Contemporary pop culture has created a sort of false binary between the Rolling Stones and The Beatles. While fans duke it out over whose catalog is better, a lot of other British Invasion bands don’t get anywhere near the recognition they deserve – bands like The Animals or Herman’s Hermits. All of them played an important role in shaping that movement, and thus also shaped contemporary pop music itself. But one band that seems to have been largely, and quite unreasonably, excluded from the conversation is The Dave Clark Five. Some people even argue that The Dave Clark Five were on the very top tier of the movement, right alongside the Beatles and the Rolling Stones. Tom Hanks is one enthusiastic fan, who wrote and directed the feature film That Thing You Do inspired largely by the band, and he inducted them into the Rock n’ Roll Hall of Fame in 2008.
As the new PBS documentary The Dave Clark Five – Glad All Over details, the band was a force to be reckoned with in their hey-day. The Dave Clark Five formed in 1958 (two years before the Beatles did) and they are credited as being the first British Invasion band to tour the United States. What’s more: they achieved fifteen consecutive top 20 hits their first two years in the United States. They even beat The Beatles in record sales at one point, with “Glad All Over” charting higher in The U.K. than “I Want to Hold Your Hand” in 1964. Dave Clark and company are also right behind the Beatles as the second British Invasion band to play on the Ed Sullivan show.
Despite a few confusing tangents in the second hour, the documentary offers some very entertaining insight into what made Dave Clark’s outfit unique from their contemporaries, with soundbites from commentators as diverse as Elton John, Whoopi Goldberg and Sir Paul McCartney himself. Interviews with Bruce Springsteen and Steven Van Zandt actually yield some of the most interesting tidbits from the film; for instance, even though the Dave Clark Five has largely been eclipsed by the Beatles today, Springsteen recalled that at the height of their popularity, there was “an enormous amount of debate of ‘Is it the Beatles or the Dave Clark Five?’ And there were magazines that came out: ‘Beatles Vs. Dave Clark Five.’”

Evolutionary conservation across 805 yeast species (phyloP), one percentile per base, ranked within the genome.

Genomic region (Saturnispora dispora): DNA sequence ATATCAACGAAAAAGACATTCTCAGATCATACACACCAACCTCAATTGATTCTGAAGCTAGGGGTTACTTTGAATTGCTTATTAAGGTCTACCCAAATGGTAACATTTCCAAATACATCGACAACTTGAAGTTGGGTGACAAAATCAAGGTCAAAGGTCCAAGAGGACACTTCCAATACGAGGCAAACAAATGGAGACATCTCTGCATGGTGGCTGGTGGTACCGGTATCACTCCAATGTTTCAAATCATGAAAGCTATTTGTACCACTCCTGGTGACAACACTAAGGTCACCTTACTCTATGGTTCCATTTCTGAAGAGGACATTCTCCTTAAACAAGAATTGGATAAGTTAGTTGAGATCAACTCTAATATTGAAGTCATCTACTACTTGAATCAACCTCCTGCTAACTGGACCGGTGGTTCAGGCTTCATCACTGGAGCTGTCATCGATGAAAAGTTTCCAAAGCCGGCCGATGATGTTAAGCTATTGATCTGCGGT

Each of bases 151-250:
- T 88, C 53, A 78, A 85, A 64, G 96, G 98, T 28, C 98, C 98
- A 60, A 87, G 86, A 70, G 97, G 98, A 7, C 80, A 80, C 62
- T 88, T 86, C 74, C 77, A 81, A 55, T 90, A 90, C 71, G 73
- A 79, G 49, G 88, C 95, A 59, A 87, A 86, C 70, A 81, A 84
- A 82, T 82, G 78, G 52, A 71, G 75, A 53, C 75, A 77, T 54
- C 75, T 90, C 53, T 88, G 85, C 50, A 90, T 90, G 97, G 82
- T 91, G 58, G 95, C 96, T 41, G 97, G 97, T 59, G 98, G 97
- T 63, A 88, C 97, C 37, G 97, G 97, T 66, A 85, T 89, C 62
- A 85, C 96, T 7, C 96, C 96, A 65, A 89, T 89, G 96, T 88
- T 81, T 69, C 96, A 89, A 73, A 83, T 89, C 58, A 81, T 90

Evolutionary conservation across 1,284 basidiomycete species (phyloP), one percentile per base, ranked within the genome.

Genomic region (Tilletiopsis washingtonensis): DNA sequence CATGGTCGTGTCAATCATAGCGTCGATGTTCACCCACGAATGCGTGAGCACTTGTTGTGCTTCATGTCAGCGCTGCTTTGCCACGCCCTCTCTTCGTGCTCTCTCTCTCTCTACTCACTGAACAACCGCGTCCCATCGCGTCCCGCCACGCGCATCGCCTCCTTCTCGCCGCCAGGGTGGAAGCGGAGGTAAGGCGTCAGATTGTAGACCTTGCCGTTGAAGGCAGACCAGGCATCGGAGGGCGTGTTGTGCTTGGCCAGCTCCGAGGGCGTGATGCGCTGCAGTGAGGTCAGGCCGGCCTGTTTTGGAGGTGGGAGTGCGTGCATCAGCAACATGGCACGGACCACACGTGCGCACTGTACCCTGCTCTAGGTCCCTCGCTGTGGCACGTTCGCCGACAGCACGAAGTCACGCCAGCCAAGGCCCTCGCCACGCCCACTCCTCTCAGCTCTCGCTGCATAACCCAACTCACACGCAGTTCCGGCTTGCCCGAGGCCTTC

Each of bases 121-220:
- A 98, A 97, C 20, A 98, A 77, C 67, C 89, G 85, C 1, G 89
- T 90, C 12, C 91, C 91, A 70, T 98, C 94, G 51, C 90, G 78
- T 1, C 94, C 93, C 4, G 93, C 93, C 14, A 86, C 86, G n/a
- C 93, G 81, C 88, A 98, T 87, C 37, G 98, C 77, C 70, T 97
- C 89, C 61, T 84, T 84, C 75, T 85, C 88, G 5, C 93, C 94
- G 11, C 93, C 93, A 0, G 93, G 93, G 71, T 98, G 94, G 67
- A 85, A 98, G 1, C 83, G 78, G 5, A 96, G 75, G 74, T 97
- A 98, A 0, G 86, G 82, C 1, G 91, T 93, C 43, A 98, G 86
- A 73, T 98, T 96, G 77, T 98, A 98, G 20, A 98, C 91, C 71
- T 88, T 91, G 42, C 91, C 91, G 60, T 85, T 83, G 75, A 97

Springsteen also helped elucidate which pieces of the Dave Clark Five sound distinguish them from their contemporaries. For instance, they were significant for their use of saxophone in rock music – which no doubt inspired the use of saxophone in Springsteen’s E-Street Band. Another thing that made Dave Clark’s band unique was that Clark lead the band as the drummer. This set him apart from many of his contemporaries – especially The Beatles, where Ringo Starr’s approach to the instrument is purely perfunctory. The drumming in Dave Clark Five was much more significant part of their compositions, particularly in the chorus to “Glad All Over.” Another thing which set them apart was the gruff, throaty delivery of singer Mike Smith, whose voice more closely approximated the sound of the wizened American Delta blues man than Paul McCartney’s ever did.
The documentary also explores what made Clark such a force as a forward-thinking business man. For instance, he managed to preserve ownership of most of the band’s songs because he had enough savvy early on to insist that he retain control over the master tapes of the band’s hit recordings. While all of this information is interesting, the latter portion of the documentary begins to lose cohesive focus. The Dave Clark Five disbanded in 1970, and after the band falls apart, so too does the documentary. It begins to focus almost exclusively on Dave Clark’s life after the band and discusses some of his later undertakings: In one instance he produced the science-fiction rock opera Time, which was notable for featuring Sir Laurence Olivier in one of his last roles. Part of what works against the doc is the inordinate amount of attention it pays to Olivier’s life and death towards the end of the film.
The Dave Clark Five – Glad All Over Great Performances special airs in Nashville today (April 8) at 7 p.m. CT on NPT (available over-the-air on 8.1, on Comcast Channel 1008 and Charter Cable channel 708; some DirecTV subscribers may have a different channel setup: click here or here for more info). While the latter half of the program ends up feeling like an aimlessly constructed vanity project, the first part provides fascinating insight into the formation of one of the most historically significant movements to have occurred in popular music. It provides a fond look back for fans, and it also provides a crucial piece of history for the pop music enthusiast.
Great Performances, now celebrating its 40th anniversary, is a production of THIRTEEN for WNET. Visit Great Performances Online at www.pbs.org/gperf for additional information about this and other programs.
*Images courtesy Dave Clark International and WNET.